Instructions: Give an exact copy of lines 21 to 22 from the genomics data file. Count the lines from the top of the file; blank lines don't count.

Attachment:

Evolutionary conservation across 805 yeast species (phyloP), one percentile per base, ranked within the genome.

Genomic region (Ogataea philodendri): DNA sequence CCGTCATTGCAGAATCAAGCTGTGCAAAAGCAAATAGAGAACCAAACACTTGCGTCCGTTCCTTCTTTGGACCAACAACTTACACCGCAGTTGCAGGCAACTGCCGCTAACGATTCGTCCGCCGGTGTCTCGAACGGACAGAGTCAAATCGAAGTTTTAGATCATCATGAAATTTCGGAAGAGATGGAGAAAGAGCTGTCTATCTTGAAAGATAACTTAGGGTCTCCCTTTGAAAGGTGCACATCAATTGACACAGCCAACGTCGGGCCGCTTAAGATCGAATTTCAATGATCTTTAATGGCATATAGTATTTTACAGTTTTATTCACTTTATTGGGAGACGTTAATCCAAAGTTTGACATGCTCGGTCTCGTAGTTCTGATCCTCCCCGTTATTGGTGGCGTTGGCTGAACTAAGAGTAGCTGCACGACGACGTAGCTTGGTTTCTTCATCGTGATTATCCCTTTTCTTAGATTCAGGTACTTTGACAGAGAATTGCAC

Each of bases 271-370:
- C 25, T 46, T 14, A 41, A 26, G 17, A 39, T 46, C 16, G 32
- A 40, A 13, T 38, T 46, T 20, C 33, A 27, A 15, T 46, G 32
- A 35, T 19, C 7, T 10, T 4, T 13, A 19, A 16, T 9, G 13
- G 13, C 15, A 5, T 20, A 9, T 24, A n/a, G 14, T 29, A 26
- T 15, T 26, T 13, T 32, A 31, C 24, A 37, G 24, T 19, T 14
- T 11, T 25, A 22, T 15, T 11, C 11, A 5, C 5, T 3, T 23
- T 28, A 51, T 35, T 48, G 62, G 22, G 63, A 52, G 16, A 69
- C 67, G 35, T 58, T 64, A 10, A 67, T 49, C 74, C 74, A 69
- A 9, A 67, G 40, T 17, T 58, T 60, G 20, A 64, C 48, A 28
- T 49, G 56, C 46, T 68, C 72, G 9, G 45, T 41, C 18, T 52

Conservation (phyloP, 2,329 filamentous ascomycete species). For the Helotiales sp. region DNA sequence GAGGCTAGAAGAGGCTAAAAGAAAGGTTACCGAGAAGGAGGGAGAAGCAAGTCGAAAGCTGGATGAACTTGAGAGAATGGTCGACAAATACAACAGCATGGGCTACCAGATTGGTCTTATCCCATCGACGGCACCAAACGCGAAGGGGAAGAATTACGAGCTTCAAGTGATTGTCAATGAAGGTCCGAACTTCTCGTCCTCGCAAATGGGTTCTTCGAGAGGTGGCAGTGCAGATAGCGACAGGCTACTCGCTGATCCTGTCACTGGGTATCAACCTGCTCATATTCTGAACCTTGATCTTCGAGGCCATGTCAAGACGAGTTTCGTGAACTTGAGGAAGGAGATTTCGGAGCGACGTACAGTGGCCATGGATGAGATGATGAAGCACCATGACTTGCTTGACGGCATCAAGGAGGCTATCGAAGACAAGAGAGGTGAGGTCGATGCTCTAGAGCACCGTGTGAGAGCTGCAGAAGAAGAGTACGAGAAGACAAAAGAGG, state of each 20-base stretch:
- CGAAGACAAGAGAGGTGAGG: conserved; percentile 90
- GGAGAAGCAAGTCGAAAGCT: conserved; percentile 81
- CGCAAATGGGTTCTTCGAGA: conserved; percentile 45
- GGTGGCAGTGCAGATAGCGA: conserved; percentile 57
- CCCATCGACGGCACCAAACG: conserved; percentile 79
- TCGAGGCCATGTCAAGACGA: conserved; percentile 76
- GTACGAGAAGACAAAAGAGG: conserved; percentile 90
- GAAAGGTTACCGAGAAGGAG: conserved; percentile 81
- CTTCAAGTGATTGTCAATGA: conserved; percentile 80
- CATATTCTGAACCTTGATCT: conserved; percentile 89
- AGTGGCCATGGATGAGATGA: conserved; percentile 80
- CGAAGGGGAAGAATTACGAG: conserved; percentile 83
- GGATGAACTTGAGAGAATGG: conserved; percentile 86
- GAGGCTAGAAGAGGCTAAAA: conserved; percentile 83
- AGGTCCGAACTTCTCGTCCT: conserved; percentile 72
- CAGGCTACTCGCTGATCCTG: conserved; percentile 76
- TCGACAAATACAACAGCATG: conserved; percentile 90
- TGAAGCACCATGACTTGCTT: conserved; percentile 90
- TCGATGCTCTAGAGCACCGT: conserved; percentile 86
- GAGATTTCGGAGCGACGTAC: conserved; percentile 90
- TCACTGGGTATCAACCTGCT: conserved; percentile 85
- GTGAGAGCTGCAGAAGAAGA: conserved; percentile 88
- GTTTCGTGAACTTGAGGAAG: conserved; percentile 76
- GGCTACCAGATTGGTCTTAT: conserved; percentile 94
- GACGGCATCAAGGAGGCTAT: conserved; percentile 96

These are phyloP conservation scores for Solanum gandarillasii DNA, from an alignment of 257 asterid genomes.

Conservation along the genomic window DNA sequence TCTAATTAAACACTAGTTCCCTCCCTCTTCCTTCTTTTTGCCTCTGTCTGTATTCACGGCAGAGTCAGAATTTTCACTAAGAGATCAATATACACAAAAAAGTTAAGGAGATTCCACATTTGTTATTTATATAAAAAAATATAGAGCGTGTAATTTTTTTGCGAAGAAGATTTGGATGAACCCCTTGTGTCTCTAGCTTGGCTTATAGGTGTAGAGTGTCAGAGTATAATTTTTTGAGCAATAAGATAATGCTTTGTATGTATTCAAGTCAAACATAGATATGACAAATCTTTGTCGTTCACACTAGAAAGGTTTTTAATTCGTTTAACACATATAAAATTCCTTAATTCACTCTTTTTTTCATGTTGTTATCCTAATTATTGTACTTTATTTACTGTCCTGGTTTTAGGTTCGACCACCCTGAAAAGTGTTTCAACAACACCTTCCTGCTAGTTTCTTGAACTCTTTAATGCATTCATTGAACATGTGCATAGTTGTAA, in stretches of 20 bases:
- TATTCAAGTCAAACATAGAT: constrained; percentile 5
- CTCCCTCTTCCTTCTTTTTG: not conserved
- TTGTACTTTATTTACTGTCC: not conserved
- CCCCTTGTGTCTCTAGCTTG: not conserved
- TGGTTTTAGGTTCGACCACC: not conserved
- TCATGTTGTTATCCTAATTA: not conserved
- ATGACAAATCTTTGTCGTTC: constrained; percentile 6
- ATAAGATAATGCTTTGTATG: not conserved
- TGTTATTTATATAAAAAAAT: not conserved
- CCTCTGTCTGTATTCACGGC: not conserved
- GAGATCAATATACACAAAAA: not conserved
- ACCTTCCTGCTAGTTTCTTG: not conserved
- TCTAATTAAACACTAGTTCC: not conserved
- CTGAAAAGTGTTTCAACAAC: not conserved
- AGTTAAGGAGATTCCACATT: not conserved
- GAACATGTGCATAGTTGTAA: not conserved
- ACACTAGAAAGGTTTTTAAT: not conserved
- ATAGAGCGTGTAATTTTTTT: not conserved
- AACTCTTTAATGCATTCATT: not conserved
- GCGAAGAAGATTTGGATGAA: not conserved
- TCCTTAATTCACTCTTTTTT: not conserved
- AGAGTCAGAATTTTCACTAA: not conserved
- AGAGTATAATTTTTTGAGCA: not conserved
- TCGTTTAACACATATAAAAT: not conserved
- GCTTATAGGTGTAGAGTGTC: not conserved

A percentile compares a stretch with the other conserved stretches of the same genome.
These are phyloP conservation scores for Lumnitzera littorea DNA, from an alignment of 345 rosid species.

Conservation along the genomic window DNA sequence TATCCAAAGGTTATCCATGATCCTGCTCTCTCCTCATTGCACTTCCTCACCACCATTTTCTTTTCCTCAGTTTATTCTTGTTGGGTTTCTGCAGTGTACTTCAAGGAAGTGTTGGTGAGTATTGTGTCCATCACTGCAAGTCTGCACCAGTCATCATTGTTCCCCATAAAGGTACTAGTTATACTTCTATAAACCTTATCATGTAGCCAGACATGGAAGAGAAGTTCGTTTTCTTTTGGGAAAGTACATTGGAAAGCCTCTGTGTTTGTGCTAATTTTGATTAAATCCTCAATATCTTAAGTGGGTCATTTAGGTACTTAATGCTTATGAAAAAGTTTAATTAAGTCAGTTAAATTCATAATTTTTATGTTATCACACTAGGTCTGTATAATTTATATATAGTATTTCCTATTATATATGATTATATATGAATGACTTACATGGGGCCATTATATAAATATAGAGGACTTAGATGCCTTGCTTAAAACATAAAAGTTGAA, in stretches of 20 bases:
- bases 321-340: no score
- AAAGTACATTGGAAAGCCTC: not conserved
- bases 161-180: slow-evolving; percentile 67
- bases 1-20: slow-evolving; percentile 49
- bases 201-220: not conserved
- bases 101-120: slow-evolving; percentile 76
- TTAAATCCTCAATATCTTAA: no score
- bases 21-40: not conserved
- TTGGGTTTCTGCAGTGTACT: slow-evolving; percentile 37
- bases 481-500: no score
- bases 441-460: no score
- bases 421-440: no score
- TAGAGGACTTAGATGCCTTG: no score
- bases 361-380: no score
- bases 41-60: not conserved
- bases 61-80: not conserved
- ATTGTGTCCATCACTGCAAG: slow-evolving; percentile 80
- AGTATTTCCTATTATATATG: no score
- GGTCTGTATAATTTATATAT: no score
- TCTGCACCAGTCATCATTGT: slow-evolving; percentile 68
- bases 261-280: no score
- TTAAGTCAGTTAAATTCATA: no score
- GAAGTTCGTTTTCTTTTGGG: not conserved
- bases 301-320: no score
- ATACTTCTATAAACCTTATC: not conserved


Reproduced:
- GTACGAGAAGACAAAAGAGG: conserved; percentile 90
- GAAAGGTTACCGAGAAGGAG: conserved; percentile 81